This book for instance I have read , appreciate it for its quality of honesty facing the childhood in one's beloved city., The book is an image of growing up , considering the city with curio
...more
Myles
Mar 24, 2015 rated it really liked it  ·  review of another edition
Shelves: middle-east
Before I read Orhan Pamuk's Istanbul several of my friends told me how much fun they had visiting the city with its historical palaces and fabulous mosques. I wanted to visit the street markets and the seasides. I've read enough history about Byzantium and the Ottomans to whet my interest in the ruins of empires gone by.

But Pamuk has painted such a grim, dirty, and poor city that it left me wondering if my friends visited the same town. Dirt and crumbling mansions. Crashing pollution. Fires. Hob
...more
Judy
A book that makes me want to visit Istanbul just to walk around and see the sights that Pamuk describes and develops in this book. Reading his prose is an experience of “painterly” writing, where you cannot help but have a vivid image in your head of the surroundings and atmosphere conjured up with the words. But it is also a portrait of a sensitive young boy coming of age in a place and time where the borders between worlds are unpredictable. Not only are the Western and Eastern worlds in confl ...more
Omama.
Sep 22, 2020 rated it it was amazing  ·  review of another edition
Sad melancholy. Nostalgic melancholy. Angry melancholy. Evil melancholy. Delicious melancholy. Artistic melancholy. The melancholy of tantalizing mirage of a great city. By the end, you would have experienced every shade of melancholy, which would engulf you and consume you, with a painful feeling of so destined to lose in life and in love, a poetic confusion, a nothingness.
Ingy
Oct 06, 2011 rated it really liked it  ·  review of another edition

(Sorry for the English.. This was originally written for the book discussion here )
****

This is a very rich book.. Rich in emotions, sadness, life, even references!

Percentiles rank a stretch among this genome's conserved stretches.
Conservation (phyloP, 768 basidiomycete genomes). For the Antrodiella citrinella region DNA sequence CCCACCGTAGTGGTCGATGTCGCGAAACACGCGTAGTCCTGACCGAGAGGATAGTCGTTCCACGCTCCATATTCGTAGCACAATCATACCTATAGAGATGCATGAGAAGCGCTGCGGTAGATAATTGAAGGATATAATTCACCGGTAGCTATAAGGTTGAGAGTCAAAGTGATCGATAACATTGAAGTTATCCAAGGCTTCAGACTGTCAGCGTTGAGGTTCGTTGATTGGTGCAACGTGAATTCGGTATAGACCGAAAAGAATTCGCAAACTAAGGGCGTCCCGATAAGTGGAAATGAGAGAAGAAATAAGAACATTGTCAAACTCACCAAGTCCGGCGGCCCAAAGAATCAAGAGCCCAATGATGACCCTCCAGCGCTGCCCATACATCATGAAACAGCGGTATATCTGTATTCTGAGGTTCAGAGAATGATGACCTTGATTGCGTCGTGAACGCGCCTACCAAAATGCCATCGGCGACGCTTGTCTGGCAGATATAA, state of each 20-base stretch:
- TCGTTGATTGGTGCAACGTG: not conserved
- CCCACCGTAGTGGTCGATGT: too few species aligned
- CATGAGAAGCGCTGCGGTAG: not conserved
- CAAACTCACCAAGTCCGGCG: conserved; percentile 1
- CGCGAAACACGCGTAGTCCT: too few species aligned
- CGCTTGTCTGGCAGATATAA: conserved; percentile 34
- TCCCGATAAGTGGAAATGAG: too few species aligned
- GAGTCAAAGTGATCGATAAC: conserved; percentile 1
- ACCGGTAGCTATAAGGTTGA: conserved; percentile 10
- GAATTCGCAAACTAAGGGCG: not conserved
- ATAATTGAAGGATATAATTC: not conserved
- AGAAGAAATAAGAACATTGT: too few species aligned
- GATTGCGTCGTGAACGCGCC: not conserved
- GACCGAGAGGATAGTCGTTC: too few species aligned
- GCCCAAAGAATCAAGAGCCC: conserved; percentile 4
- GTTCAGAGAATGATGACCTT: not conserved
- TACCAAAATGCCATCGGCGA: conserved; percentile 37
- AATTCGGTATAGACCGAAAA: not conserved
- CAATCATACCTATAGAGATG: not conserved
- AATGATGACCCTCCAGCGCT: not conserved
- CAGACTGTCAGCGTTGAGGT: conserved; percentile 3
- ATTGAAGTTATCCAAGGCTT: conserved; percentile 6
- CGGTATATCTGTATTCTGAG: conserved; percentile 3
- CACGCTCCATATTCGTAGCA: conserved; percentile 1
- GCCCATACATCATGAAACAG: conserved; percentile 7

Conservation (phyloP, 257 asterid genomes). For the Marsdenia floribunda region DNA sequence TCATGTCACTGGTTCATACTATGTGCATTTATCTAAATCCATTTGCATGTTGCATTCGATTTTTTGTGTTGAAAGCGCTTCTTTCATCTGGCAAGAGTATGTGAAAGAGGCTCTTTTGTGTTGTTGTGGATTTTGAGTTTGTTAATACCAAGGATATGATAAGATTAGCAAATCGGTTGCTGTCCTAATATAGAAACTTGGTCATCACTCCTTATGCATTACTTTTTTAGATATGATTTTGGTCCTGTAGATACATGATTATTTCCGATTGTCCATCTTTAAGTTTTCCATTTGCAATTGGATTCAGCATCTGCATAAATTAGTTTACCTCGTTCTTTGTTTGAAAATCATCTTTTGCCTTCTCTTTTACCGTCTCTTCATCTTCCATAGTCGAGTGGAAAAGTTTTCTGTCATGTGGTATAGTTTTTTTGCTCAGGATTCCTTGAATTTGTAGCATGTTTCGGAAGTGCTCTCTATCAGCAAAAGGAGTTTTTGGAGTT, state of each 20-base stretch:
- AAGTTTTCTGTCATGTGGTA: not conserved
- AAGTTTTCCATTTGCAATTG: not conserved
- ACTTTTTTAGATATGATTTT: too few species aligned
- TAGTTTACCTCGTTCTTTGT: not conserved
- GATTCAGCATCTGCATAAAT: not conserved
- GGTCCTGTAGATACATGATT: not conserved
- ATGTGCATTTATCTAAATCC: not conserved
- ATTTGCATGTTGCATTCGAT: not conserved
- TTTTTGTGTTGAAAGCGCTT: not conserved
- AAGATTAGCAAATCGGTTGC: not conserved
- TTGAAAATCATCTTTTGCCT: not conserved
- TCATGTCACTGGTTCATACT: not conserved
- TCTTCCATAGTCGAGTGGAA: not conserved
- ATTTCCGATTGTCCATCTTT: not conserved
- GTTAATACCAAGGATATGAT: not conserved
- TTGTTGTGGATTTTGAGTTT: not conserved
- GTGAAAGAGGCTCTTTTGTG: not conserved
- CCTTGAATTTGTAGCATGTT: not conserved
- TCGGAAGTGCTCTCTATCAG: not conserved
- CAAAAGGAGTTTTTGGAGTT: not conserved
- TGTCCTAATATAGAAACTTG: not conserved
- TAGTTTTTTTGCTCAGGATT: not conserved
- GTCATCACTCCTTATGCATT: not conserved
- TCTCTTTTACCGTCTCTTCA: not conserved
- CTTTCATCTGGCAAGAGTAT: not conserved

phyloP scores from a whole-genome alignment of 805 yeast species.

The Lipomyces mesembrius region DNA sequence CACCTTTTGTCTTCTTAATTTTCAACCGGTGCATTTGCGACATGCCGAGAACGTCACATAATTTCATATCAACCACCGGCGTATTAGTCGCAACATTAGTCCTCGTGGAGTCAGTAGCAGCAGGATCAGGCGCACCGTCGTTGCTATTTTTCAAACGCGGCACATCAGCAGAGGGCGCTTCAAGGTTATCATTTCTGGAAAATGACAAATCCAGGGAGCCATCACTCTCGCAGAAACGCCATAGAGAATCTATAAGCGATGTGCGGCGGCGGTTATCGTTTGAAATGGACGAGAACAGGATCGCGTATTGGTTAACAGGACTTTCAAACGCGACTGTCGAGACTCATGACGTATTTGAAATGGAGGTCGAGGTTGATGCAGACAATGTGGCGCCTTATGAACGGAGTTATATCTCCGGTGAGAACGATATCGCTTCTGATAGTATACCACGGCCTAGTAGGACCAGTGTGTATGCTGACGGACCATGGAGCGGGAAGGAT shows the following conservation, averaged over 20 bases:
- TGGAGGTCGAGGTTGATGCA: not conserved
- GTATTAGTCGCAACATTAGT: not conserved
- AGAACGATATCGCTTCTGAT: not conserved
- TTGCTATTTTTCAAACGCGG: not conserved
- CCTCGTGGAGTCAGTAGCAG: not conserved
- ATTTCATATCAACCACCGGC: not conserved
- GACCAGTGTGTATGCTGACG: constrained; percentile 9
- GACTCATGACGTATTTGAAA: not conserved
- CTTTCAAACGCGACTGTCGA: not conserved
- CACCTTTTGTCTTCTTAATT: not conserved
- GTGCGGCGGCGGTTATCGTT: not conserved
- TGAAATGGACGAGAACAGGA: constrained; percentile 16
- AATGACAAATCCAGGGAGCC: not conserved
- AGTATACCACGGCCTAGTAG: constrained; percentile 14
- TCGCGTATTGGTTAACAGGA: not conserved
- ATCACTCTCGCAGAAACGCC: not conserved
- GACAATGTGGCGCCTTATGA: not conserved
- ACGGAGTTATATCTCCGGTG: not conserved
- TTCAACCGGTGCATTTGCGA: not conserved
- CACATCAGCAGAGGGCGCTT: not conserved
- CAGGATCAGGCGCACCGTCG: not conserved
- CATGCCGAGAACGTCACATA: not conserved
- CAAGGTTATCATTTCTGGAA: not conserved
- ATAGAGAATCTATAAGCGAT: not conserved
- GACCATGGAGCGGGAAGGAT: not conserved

It takes you deep into the streets of Istanbul, the real Istanbul, not tourist's Istanbul.. It will make you fall in love with Bosphorus, and feel the great attachment of the people of Istanbul to it.. Like it's somehow the main pillar or their very own existence.. I really understood this "dependence" feeling that author was talking a
...more
Keertana
Pamuk's nonfiction work, filled with memories from his childhood and life in Istanbul, is beautiful. It is not just a homage to this brilliant city, but to its people and culture and history and way of life. The chapters don't just chronicle Pamuk's mischief while growing up or his first loves and family tensions, it also discusses--at length--writers and artists who have been just as in love with Istanbul as Pamuk himself. It touches upon Istanbul's past and its resilience; its view from Wester ...more
Czarny Pies
Oct 09, 2014 rated it really liked it  ·  review of another edition
Recommends it for: Anyone who likes to read books about reading books.
Recommended to Czarny by: Selection committee for the Nobel Prize in Literature.
This book is great fun that is sure to please any Good Read member as people who join Good Reads enjoy books more than anything else. The memories of a football player are about kicking a ball if you are European or butting your head against other heads if you are an American. However, the memoires of an author are about reading books and what can be more interesting than that - reading about reading.

Pamuk's Istanbul will give the greatest pleasure to those who know French literature as it is th
...more
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Middle East/North...: Istanbul: Memories and the City (October - December2011) 34 61 Nov 29, 2011 10:49AM  

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7,726 followers
Orhan Pamuk was born in Istanbul in 1952 and grew up in a large family similar to those which he describes in his novels Cevdet Bey and His Sons and The Black Book, in the wealthy westernised district of Nisantasi. As he writes in his autobiographical book Istanbul, from his childhood until the age of 22 he devoted himself largely to painting and dreamed of becoming an artist. After graduating fro ...more